Memory is based on association. Therefore in order to remember something you must make a strong association with something you can already remember. Strongest associations are usually visual but you should try to involve other sense as well to make the associations even stronger. (E.g., if you want to remember to buy toilet paper you can picture a giant toilet roll rolling out of the supermarket door. Then it shouts: "buy me!” Then it rolls over you. There you have visual-aural-touch. Add smell if you wish. So when you next pass in front of the supermarket, that absurd image – because of its absurdity – will flash in your mind and remind you that you need to buy toilet paper). Most good memorizers do these things unconsciously, so if you ask them how they can remember, they usually will not be able to explain. They will just say, “I just do”. Or they will come up with some far-fetched explanation that has little to do with what they actually do.
You can also regard memory as food in the refrigerator. You can only retrieve the food you put there in the first place. People many times complain that they cannot recall things, when the problem is that they never remembered (put it in memory) in the first place. In order to place something in your mind (so that you can recall it later) you must use full consciousness and awareness. Absentmindedness will simply not do.
Keeping these two principles in mind, memorizing music has five different aspects that most people integrate, but if you are having difficulty you will have to treat them separately for the time being.
1. Aural memory. This means remembering how the music sounds, how the tune goes. Repeated careful listening of the piece (and your playing and practicing of it) should take care of this. You can also try to hum it (or sing or whistle) the piece trying not to miss a single note. People with good aural memory and a good ear will “remember” a piece basically by playing it by ear.
2. Visual memory. This means having a photographic memory of the score. For good sight-reading this is essential, since the process of sight-reading is basically memorizing a few bars while you play the previous ones. It is not necessary to be able to retain this memory forever, but you should be able to do it for a few moments if you are going to be a good sight-reader. This also means looking at the keyboard and having a visual image of the sequence of black/white keys needed to play the piece.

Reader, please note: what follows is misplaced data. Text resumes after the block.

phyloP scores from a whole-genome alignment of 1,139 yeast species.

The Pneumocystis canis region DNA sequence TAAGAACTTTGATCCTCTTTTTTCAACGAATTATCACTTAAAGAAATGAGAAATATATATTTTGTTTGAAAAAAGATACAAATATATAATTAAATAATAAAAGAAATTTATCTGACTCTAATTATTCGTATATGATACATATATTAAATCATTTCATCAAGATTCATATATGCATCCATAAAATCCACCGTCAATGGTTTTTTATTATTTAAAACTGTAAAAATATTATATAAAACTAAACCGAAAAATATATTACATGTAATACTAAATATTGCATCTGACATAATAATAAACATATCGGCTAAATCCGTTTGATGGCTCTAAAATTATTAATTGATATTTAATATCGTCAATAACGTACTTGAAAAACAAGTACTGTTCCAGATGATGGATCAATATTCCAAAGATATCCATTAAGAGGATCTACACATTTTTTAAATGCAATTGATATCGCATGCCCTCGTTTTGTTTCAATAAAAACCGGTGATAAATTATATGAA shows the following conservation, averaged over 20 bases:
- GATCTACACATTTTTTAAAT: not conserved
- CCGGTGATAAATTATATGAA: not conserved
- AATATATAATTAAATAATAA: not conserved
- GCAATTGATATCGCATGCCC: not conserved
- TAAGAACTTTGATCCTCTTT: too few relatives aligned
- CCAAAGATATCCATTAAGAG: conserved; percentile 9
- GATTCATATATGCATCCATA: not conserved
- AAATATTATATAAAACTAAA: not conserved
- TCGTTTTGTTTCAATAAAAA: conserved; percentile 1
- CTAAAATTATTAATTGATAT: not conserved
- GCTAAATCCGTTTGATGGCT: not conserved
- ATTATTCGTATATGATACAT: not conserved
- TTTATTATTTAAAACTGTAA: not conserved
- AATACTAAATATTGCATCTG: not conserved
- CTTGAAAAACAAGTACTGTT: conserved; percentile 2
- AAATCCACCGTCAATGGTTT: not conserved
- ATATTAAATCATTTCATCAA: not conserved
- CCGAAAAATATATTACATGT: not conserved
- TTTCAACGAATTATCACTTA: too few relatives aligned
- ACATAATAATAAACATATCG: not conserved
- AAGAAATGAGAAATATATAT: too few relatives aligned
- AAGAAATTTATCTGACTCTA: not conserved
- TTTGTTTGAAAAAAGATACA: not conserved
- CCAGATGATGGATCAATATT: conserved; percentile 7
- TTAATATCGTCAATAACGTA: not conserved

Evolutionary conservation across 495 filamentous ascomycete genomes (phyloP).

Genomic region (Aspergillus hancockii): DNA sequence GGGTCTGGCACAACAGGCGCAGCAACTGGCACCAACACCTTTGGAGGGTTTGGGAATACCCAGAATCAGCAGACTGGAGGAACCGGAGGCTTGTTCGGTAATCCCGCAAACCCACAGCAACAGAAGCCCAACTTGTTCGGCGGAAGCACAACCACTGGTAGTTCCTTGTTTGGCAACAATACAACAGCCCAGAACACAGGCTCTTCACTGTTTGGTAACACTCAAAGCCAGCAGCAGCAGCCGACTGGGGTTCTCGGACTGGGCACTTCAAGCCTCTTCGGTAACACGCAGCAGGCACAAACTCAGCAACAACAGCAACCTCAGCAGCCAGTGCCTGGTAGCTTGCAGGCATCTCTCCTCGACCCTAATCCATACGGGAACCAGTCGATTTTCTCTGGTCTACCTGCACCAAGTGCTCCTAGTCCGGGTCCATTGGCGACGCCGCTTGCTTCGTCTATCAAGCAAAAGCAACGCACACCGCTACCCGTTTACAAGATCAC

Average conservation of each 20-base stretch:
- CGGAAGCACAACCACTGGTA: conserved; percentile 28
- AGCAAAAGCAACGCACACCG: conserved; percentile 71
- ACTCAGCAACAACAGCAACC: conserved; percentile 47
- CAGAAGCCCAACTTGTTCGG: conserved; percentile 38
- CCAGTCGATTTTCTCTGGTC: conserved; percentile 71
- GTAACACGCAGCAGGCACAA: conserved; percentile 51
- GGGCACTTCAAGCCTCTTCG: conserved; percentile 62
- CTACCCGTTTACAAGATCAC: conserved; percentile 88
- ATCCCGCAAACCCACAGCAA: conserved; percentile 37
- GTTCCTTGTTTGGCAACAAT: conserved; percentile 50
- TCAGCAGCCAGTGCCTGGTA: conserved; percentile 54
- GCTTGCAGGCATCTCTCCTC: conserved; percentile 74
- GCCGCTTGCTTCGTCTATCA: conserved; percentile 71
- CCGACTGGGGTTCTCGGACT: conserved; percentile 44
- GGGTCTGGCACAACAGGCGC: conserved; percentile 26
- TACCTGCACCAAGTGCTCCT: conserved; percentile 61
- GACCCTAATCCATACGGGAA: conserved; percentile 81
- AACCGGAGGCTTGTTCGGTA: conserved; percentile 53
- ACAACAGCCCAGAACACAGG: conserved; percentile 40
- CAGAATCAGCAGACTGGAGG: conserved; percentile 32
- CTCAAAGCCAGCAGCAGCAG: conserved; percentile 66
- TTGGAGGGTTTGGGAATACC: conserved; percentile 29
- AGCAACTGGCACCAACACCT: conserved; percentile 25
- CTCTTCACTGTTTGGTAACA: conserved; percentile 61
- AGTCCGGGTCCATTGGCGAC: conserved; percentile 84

3. Touch memory. This means remembering the sequence of touch sensations needed to play a piece. The way to develop it is to play with closed eyes, or in the dark. You must use the black keys to guide you. (This is also essential for sight- reading, since when you sight-read your eyes should be glued to the score, and you should find the keys by touch).
4. Hand memory. This is when your fingers “know” the music. You may even be amazed that you can play the piece and not “know” it. This is a very necessary kind of memory (you cannot play fast passages without it), but it is very unreliable. Because it is based on sequence of events, any mistake and you will have to go straight to the beginning. If you have only hand memory, there is a good chance you will have a blackout in performance. Hand memory is acquired through endless repetitions hands together. And that is why that you must always repeat the correct thing, otherwise you will end up with wrong notes/rhythms/etc. inbuilt in your hand memory.
5. Music memory. This means remembering how the music is built up, how it is structured. This is usually the aspect people pay the least attention to, since it involves knowledge of musical theory and harmony. Take care of this aspect by writing out the harmonic progressions, examining how the melody is built (ascending/descending scales, jumps, etc.). You can also try copying the music (several times) until you can write it from memory. If you don't "understand" the music it will be difficult to memorize, since it will be (to you) just a random sequence of notes.
After you work on each of these aspects separately, you must now integrate all these in what people call “memory”.
Try this method. Put your music book with the piece you are trying to memorize on a desk near your piano (but far enough so that you cannot see it). Now you can look at the score as much as you want, but you cannot take it to the piano with you. Go to the piano and see how far can you play from memory. When you get stuck, go back to the desk, and figure out from looking at the score where you got stuck and why. Then go back to the piano and try again. If you keep at it, and observe the principles above, you should have your piece memorized in no time at all. However this is a mentally intensive process. Mentally lazy people hate it.
The first time you try all this, it will be overwhelming. But if you keep working at it in a systematic, disciplined way, each subsequent piece becomes easier. Then it will be so natural for you to memorize that you will be doing it without even noticing!
This is just the tip of the iceberg.